Five Nobel Prize winners, six Academy Award winners, 10 Pulitzer Prize winners, and two former French prime ministers are among the hundreds of VIPs who have endorsed a critically important new global petition campaign for a United Nations resolution in favor of the universal decriminalization of homosexuality, unveiled Monday in Paris.

The resolution and the petition campaign for it were the brainchild of Professor Louis-Georges Tin, president and founder of the Paris-based International Committee for IDAHO (the International Day Against Homophobia).

"With more than 70 countries in the world still making homosexuality a crime by law-and punishable by death in 12 of them-this is a legal scandal which the petition for a proposed U.N. resolution decriminalizing homosexuality gives people a concrete way to fight," Tin said in a statement launching the online petition drive.

Elsewhere, other countries are stepping forward to stand against anti-gay discrimination. Norway is at the forefront of recent efforts, according to the U.K.'s Pink News:

Representatives from Norway will be delivering a short oral statement at the United Nations Human Rights Council on Friday on the issue, and ARC activists want other countries to pledge their support.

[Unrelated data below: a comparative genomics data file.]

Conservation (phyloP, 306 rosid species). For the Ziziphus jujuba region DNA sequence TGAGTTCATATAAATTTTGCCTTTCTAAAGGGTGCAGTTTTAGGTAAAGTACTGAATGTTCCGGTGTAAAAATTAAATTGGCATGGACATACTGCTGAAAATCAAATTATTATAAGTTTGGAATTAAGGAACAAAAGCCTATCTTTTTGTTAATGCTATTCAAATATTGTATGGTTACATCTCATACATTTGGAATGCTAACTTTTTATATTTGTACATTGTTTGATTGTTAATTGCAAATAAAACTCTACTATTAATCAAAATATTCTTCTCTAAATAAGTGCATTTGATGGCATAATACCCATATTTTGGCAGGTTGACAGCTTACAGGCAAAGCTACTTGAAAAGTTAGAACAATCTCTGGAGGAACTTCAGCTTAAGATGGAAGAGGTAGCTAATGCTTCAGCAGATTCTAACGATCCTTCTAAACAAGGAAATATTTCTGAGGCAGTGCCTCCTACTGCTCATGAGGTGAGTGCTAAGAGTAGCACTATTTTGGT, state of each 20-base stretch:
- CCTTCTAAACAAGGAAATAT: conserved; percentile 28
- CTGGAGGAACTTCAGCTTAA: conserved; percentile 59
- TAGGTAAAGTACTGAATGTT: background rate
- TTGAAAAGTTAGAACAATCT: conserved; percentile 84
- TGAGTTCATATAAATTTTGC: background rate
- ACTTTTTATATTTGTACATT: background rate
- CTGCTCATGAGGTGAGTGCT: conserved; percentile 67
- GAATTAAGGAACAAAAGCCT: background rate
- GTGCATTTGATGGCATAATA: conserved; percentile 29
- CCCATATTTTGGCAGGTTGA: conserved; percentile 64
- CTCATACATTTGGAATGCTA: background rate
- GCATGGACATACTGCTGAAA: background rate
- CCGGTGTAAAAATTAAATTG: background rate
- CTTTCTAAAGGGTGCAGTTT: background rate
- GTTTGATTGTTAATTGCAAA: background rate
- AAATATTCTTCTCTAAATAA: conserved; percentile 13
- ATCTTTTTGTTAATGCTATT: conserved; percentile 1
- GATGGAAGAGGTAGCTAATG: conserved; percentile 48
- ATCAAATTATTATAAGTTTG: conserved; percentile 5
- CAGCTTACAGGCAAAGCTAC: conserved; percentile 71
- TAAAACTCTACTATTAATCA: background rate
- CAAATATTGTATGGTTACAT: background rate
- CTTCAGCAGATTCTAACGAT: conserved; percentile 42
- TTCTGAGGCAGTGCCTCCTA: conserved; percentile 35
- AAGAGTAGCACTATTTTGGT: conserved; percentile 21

The statement deals with the most severe human rights abuses , such as violence, torture and death, directed against people because of their sexual orientation and gender identity. ...

The main States which have already joined, or might consider joining, the statement are Canada, New Zealand, Australia and the European Union have expressed their support for the statement.
I don't see America on that list of supporters, though the article does mention that "the USA may support the statement with sufficient international support and domestic encouragement."

Odd how we used to be the first nation to call for an end to human rights abuses. Now we wait and offer our support only after we see who among our allies is taking a stand.

Odd, too, how we used to condemn countries like South Africa who make bigotry official national policy and now, sadly, we have become one of them.